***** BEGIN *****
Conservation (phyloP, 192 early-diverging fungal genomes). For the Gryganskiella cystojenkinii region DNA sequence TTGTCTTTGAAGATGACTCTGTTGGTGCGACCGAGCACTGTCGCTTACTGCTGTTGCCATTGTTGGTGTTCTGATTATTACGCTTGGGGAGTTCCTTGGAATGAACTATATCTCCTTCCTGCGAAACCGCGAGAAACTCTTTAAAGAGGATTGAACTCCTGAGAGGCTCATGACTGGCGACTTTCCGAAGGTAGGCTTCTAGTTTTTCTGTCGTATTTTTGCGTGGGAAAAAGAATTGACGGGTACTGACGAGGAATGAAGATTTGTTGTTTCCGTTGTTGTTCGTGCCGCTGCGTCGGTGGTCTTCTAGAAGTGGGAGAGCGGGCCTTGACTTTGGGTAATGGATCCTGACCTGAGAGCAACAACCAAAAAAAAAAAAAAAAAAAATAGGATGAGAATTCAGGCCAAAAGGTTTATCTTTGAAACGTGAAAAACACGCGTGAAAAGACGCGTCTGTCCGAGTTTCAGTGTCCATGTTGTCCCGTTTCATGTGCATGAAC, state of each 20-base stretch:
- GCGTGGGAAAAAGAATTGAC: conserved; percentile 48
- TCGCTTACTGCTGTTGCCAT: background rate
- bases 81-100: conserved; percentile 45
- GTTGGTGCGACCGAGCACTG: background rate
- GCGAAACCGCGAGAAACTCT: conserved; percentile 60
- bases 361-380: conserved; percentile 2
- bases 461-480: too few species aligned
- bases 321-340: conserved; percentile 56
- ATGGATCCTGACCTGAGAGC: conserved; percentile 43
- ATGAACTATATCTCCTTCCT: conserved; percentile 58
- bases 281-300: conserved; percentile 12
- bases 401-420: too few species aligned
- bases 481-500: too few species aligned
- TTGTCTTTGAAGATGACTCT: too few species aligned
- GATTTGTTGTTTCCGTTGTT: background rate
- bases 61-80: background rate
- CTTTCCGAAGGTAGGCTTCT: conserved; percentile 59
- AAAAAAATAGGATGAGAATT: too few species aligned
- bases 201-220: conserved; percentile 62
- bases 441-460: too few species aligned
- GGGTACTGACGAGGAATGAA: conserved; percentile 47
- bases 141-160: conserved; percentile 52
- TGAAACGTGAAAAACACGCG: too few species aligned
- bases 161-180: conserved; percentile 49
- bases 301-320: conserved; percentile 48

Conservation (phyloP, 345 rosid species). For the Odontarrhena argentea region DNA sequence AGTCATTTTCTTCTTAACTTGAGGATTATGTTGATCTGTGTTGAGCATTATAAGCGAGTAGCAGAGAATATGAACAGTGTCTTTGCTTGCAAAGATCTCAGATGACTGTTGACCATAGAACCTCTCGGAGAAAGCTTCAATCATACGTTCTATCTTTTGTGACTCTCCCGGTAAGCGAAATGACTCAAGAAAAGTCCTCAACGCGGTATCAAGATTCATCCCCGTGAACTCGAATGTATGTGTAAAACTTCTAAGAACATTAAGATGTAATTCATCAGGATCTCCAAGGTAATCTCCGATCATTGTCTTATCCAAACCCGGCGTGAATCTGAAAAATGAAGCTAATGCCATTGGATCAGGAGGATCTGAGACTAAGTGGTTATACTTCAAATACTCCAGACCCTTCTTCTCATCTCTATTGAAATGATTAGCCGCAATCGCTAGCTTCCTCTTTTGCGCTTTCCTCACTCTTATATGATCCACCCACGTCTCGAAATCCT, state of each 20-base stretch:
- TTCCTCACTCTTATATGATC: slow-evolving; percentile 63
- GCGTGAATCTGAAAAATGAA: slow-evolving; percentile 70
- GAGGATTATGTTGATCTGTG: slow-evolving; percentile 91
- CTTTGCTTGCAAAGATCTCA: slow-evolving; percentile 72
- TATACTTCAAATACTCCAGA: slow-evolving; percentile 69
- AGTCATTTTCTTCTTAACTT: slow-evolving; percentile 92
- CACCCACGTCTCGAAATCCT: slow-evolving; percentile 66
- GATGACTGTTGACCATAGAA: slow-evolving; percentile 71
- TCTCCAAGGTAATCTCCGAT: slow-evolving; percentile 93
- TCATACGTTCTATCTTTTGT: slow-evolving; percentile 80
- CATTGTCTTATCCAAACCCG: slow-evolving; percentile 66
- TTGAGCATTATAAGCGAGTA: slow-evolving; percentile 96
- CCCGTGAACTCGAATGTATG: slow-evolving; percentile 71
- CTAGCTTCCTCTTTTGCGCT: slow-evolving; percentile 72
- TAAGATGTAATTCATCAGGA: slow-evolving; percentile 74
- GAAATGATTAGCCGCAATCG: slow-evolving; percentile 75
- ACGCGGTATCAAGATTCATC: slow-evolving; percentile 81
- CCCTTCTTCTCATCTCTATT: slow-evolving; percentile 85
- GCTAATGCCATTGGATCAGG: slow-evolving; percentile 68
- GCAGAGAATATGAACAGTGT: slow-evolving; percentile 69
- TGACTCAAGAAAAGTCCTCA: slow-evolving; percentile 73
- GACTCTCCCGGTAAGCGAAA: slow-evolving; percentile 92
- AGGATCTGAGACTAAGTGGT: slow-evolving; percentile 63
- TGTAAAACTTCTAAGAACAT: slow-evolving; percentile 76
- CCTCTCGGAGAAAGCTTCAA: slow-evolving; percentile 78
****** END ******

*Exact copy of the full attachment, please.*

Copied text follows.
Conservation (phyloP, 192 early-diverging fungal genomes). For the Gryganskiella cystojenkinii region DNA sequence TTGTCTTTGAAGATGACTCTGTTGGTGCGACCGAGCACTGTCGCTTACTGCTGTTGCCATTGTTGGTGTTCTGATTATTACGCTTGGGGAGTTCCTTGGAATGAACTATATCTCCTTCCTGCGAAACCGCGAGAAACTCTTTAAAGAGGATTGAACTCCTGAGAGGCTCATGACTGGCGACTTTCCGAAGGTAGGCTTCTAGTTTTTCTGTCGTATTTTTGCGTGGGAAAAAGAATTGACGGGTACTGACGAGGAATGAAGATTTGTTGTTTCCGTTGTTGTTCGTGCCGCTGCGTCGGTGGTCTTCTAGAAGTGGGAGAGCGGGCCTTGACTTTGGGTAATGGATCCTGACCTGAGAGCAACAACCAAAAAAAAAAAAAAAAAAAATAGGATGAGAATTCAGGCCAAAAGGTTTATCTTTGAAACGTGAAAAACACGCGTGAAAAGACGCGTCTGTCCGAGTTTCAGTGTCCATGTTGTCCCGTTTCATGTGCATGAAC, state of each 20-base stretch:
- GCGTGGGAAAAAGAATTGAC: conserved; percentile 48
- TCGCTTACTGCTGTTGCCAT: background rate
- bases 81-100: conserved; percentile 45
- GTTGGTGCGACCGAGCACTG: background rate
- GCGAAACCGCGAGAAACTCT: conserved; percentile 60
- bases 361-380: conserved; percentile 2
- bases 461-480: too few species aligned
- bases 321-340: conserved; percentile 56
- ATGGATCCTGACCTGAGAGC: conserved; percentile 43
- ATGAACTATATCTCCTTCCT: conserved; percentile 58
- bases 281-300: conserved; percentile 12
- bases 401-420: too few species aligned
- bases 481-500: too few species aligned
- TTGTCTTTGAAGATGACTCT: too few species aligned
- GATTTGTTGTTTCCGTTGTT: background rate
- bases 61-80: background rate
- CTTTCCGAAGGTAGGCTTCT: conserved; percentile 59
- AAAAAAATAGGATGAGAATT: too few species aligned
- bases 201-220: conserved; percentile 62
- bases 441-460: too few species aligned
- GGGTACTGACGAGGAATGAA: conserved; percentile 47
- bases 141-160: conserved; percentile 52
- TGAAACGTGAAAAACACGCG: too few species aligned
- bases 161-180: conserved; percentile 49
- bases 301-320: conserved; percentile 48

Conservation (phyloP, 345 rosid species). For the Odontarrhena argentea region DNA sequence AGTCATTTTCTTCTTAACTTGAGGATTATGTTGATCTGTGTTGAGCATTATAAGCGAGTAGCAGAGAATATGAACAGTGTCTTTGCTTGCAAAGATCTCAGATGACTGTTGACCATAGAACCTCTCGGAGAAAGCTTCAATCATACGTTCTATCTTTTGTGACTCTCCCGGTAAGCGAAATGACTCAAGAAAAGTCCTCAACGCGGTATCAAGATTCATCCCCGTGAACTCGAATGTATGTGTAAAACTTCTAAGAACATTAAGATGTAATTCATCAGGATCTCCAAGGTAATCTCCGATCATTGTCTTATCCAAACCCGGCGTGAATCTGAAAAATGAAGCTAATGCCATTGGATCAGGAGGATCTGAGACTAAGTGGTTATACTTCAAATACTCCAGACCCTTCTTCTCATCTCTATTGAAATGATTAGCCGCAATCGCTAGCTTCCTCTTTTGCGCTTTCCTCACTCTTATATGATCCACCCACGTCTCGAAATCCT, state of each 20-base stretch:
- TTCCTCACTCTTATATGATC: slow-evolving; percentile 63
- GCGTGAATCTGAAAAATGAA: slow-evolving; percentile 70
- GAGGATTATGTTGATCTGTG: slow-evolving; percentile 91
- CTTTGCTTGCAAAGATCTCA: slow-evolving; percentile 72
- TATACTTCAAATACTCCAGA: slow-evolving; percentile 69
- AGTCATTTTCTTCTTAACTT: slow-evolving; percentile 92
- CACCCACGTCTCGAAATCCT: slow-evolving; percentile 66
- GATGACTGTTGACCATAGAA: slow-evolving; percentile 71
- TCTCCAAGGTAATCTCCGAT: slow-evolving; percentile 93
- TCATACGTTCTATCTTTTGT: slow-evolving; percentile 80
- CATTGTCTTATCCAAACCCG: slow-evolving; percentile 66
- TTGAGCATTATAAGCGAGTA: slow-evolving; percentile 96
- CCCGTGAACTCGAATGTATG: slow-evolving; percentile 71
- CTAGCTTCCTCTTTTGCGCT: slow-evolving; percentile 72
- TAAGATGTAATTCATCAGGA: slow-evolving; percentile 74
- GAAATGATTAGCCGCAATCG: slow-evolving; percentile 75
- ACGCGGTATCAAGATTCATC: slow-evolving; percentile 81
- CCCTTCTTCTCATCTCTATT: slow-evolving; percentile 85
- GCTAATGCCATTGGATCAGG: slow-evolving; percentile 68
- GCAGAGAATATGAACAGTGT: slow-evolving; percentile 69
- TGACTCAAGAAAAGTCCTCA: slow-evolving; percentile 73
- GACTCTCCCGGTAAGCGAAA: slow-evolving; percentile 92
- AGGATCTGAGACTAAGTGGT: slow-evolving; percentile 63
- TGTAAAACTTCTAAGAACAT: slow-evolving; percentile 76
- CCTCTCGGAGAAAGCTTCAA: slow-evolving; percentile 78